An American Chemist named Glenn T. Seaborg discovered plutonium in 1941 at Berkeley University in California. The discovery of Plutonium was not announced until 1946 because America was at war with Japan and Germany. Plutonium was named after the planet Pluto, after the planet Neptune in the solar system and Neptune gave its name to Neptunium. Plutonium is a silvery metal that turns yellow when exposed to air. It is warm to the touch due to the releasing radioactive energy from it. The atomic number of Plutonium is 94. It has an average atomic mass of 244. The symbol for plutonium is Pu. Plutonium is a lot like calcium. This is why take its place in bones, breaking down marrow cells and in doing so causing leukemia.Plutonium appears very little in nature. It can be produced by bombarding uranium with the nucleus from a hydrogen ion. This hydrogen ion is called deuterium and so the nucleuses are called deuterons. There are 15 known isotopes of plutonium. They range from an atomic mass of 232 to 246. Plutionum-239 is thought to be the most important. It can be split into two parts called "fission fragments" that release large amounts of energy. It melts at 641 degrees Celsius and boils at about 3232 degrees Celsius. Plutonium is made in large amounts by nuclear reactors. Since it's easy to produce it is used a lot in nuclear weapons. An amount of Plutonium about the size of an orange is enough to fuel a nuclear reactor. It is also used as a battery in heart pacemakers. Furthermore, it has been used to power some forms of spacecraft. BibliographyEncyclopedia of science and technology, 7th edition. McGraw Hill, New York. Copyright 1992.Stwrtka, Albert. A guide to the elements. Oxford press, New York. Copyright 1996.Knapp, Brian. Uranium and other radioactive elements. Croiler, New York. Copyright 1996Encarta Computer Encyclopedia.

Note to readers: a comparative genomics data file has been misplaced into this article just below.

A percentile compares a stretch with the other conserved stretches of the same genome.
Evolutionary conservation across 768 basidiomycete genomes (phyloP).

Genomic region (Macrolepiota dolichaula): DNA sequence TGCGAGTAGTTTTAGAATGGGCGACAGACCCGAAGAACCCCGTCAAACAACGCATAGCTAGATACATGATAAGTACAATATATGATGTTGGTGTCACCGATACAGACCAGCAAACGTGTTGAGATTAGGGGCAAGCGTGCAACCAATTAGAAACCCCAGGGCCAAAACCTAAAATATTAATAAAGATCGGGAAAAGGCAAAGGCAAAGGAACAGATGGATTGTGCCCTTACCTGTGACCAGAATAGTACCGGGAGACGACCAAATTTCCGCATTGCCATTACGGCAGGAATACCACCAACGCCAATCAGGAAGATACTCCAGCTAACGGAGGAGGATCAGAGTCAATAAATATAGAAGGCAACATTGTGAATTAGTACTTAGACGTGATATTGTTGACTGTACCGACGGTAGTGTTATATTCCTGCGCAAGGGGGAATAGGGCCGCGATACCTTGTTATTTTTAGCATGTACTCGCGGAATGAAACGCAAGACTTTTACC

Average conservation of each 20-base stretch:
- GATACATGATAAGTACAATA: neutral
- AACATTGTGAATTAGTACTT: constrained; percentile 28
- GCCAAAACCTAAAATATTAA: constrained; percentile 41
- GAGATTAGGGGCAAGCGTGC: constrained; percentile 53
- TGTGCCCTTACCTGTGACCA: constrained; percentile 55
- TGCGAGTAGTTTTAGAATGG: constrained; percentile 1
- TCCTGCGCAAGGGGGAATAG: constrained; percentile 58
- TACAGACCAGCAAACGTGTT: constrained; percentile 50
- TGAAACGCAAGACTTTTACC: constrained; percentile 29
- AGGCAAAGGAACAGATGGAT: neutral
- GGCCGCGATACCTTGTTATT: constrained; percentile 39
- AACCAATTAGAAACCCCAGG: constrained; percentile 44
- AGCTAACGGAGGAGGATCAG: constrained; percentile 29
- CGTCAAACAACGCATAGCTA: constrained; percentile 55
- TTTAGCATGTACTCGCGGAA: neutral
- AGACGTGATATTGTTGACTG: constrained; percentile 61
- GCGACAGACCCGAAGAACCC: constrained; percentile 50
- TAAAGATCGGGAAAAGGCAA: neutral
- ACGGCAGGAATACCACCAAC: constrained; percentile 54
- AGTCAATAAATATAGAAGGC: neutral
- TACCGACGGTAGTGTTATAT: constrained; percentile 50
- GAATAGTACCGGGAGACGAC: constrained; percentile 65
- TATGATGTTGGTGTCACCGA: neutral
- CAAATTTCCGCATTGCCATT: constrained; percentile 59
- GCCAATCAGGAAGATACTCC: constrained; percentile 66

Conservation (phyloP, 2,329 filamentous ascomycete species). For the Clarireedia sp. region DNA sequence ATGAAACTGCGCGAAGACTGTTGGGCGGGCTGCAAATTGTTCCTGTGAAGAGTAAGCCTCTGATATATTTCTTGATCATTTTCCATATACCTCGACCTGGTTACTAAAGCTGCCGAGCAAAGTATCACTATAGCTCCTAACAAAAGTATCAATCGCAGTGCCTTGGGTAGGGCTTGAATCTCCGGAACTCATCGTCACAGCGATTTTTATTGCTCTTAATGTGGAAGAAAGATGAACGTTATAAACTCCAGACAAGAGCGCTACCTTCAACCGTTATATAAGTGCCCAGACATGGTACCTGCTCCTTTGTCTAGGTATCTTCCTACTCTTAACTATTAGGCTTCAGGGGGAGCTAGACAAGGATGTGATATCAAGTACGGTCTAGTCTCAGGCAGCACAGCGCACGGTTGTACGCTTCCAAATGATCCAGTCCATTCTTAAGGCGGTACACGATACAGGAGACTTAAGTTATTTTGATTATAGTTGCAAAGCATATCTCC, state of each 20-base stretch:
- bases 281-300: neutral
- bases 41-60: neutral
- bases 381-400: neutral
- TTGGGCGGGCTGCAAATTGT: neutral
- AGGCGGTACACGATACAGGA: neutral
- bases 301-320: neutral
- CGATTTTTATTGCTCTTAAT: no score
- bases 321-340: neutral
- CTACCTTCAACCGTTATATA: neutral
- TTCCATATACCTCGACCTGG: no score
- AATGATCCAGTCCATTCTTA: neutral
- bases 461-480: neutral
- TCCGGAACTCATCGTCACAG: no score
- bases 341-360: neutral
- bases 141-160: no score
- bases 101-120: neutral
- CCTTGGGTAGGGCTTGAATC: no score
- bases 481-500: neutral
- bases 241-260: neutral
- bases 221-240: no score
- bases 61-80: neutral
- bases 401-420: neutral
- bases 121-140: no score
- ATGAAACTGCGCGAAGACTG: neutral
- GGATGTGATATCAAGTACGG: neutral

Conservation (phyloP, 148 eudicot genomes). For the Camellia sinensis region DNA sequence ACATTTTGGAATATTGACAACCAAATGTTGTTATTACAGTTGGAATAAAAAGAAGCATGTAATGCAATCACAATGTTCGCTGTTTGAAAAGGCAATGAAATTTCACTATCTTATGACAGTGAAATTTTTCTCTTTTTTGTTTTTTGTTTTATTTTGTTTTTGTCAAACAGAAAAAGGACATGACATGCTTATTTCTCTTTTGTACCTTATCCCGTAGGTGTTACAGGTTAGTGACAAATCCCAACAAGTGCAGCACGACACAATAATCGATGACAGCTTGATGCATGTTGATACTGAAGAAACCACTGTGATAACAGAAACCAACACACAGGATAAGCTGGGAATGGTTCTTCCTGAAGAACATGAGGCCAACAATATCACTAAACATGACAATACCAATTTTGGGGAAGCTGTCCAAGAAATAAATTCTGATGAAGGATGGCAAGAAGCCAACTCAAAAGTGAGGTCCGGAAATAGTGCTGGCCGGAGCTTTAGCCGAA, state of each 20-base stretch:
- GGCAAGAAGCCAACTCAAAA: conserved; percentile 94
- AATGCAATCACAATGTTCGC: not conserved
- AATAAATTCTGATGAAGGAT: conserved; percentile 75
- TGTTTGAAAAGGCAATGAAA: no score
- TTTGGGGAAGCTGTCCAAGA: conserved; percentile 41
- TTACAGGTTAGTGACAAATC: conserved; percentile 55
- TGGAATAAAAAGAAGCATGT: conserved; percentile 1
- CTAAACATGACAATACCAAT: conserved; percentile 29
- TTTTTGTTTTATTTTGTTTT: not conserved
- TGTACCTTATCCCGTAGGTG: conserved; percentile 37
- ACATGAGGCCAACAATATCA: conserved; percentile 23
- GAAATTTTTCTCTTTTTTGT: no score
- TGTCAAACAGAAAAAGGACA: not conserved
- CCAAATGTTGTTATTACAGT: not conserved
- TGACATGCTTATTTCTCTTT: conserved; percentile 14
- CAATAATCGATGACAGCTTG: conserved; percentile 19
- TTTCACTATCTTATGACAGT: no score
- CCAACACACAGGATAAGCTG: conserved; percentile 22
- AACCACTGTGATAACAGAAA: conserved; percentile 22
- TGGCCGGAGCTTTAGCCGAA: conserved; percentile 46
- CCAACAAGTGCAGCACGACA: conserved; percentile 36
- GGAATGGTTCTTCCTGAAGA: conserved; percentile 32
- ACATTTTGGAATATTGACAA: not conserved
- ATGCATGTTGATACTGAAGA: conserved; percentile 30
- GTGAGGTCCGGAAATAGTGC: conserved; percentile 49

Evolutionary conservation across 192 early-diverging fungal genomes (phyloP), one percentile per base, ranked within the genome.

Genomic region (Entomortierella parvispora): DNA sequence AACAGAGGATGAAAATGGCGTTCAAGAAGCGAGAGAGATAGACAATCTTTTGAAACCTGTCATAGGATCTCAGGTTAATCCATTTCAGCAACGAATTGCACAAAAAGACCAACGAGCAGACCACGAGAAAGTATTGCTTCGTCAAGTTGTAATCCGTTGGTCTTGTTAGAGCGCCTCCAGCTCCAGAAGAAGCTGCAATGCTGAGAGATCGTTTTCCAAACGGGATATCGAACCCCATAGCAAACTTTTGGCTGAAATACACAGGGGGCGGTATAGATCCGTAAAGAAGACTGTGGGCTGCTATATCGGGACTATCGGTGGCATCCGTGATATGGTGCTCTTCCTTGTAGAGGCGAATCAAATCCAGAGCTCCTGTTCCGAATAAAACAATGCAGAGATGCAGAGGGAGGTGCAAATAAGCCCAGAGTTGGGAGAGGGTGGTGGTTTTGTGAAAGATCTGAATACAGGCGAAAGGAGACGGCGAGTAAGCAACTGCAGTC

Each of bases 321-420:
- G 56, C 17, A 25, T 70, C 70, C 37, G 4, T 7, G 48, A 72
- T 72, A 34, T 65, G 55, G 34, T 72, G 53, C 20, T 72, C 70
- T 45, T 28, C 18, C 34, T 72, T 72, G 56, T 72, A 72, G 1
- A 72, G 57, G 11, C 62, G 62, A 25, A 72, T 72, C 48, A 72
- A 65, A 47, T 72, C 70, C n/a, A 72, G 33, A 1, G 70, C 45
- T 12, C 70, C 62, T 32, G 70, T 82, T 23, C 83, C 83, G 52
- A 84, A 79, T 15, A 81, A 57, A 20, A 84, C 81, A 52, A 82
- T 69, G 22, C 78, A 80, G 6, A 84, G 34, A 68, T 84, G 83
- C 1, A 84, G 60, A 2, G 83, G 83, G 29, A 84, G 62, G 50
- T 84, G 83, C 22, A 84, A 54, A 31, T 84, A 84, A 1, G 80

Bibliography: /b>Encyclopedia of science and technology, 7th edition. McGraw Hill, New York. Copyright 1992.
Stwrtka, Albert. A guide to the elements. Oxford press, New York. Copyright 1996.
Knapp, Brian. Uranium and other radioactive elements. Croiler, New York. Copyright 1996
Encarta Computer Encyclopedia.
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